Norwegian jihadist terror suspect plotting to blow up U.S. plane: report
Three European countries issued warnings last week saying that a convert to militant Islam had become 'operational,' meaning he was about to be given a target.
NY Daily News -- by Helen Kennedy
The missing Norwegian jihadist trained by Al Qaeda to evade airport security is plotting to blow up an American plane, a newspaper in London reported.
The Sunday Times of London portrayed the plot as an attack on the upcoming London Olympics, but said the target was supposed to be a U.S. jet.
The paper gave no other details.
Last week, security officials in three European countries told the press they were concerned about a Norwegian convert to militant Islam who had been trained in Yemen and had become “operational” — meaning he was about to receive his marching orders.
They described the man as in his 30s, with no immigrant background — an unusual factor, given that most of the radicalized Westerners who fall under Al Qaeda’s sway are the children of immigrants from Muslim countries.
They declined to name the man, who has not committed a crime. That is why he is so attractive to terror recruiters, they said.
“Not even a parking ticket,” one official told The Associated Press last week. “He’s completely clean, and he can travel anywhere.”
The Sunday Times said the man goes by the nom de guerre Muslim Abu Abdurrahman.
Officials have said he converted to Islam in 2008 and quickly became radicalized.
He sought Al Qaeda in the Arabian Peninsula — the terror network’s most vital surviving offshoot in Yemen — to undergo terror training.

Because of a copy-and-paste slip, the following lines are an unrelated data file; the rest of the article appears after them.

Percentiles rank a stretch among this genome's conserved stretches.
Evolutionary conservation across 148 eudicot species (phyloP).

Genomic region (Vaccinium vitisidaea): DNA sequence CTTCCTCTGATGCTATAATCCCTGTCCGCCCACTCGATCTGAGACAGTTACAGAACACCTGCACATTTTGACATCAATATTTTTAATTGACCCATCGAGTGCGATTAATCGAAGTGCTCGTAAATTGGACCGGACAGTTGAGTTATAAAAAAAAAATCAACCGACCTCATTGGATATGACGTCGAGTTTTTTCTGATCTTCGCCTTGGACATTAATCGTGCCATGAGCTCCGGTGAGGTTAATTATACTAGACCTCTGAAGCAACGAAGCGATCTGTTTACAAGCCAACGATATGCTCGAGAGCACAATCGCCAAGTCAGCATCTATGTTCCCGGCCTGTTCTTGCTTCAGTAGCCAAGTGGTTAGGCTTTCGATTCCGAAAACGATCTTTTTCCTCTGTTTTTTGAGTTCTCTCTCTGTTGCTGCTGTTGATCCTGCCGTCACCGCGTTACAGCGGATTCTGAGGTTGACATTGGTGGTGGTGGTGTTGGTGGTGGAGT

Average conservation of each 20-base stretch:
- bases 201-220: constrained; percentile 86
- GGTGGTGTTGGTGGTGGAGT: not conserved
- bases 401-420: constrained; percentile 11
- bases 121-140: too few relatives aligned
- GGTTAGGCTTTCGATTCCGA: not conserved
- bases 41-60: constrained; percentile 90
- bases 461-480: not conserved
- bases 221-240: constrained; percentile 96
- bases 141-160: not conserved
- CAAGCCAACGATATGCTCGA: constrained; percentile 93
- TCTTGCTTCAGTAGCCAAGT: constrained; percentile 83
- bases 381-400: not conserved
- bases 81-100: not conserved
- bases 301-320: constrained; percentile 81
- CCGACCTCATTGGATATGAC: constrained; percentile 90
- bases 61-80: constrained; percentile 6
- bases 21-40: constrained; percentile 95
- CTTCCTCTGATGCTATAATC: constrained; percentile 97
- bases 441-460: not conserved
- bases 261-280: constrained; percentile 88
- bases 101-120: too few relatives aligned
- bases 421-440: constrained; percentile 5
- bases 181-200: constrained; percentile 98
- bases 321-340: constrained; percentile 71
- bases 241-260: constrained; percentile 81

He was believed to still be in Yemen, preparing his attack.
American security officials did not comment on last week’s report, or on Sunday’s news.
Rep. Peter King (R-NY) said he has not been briefed about the alleged terror plot but noted that it’s the type of threat that most worries the intelligence community.
“The scenario is one that we have been concerned about: Al Qaeda recruiting light-skinned, northern Europeans, someone raised a Christian, with nothing in their background that would jump out,” he said.
Arfan Qadeer Bhatti, a prominent Norwegian Islamist of Pakistani extraction who was convicted of shooting at an Oslo synagogue, told the Norwegian newspaper VG that he knows who the missing man is, but that they are not in contact.
Imams in Oslo said they had no idea who he was and speculated that he was radicalized abroad.
Norway’s most serious terrorist attack was carried out one year ago by right-wing anti-Muslim extremist Anders Breivik, who killed 77 people, most of them teenagers he hunted on a bucolic, wooded island.
Al Qaeda has been repeatedly frustrated in its efforts to attack U.S. interests by good intelligence work.
In May, a plot to blow up a U.S. plane was foiled when the would-be suicide bomber turned out to be a double agent who stole the bomb.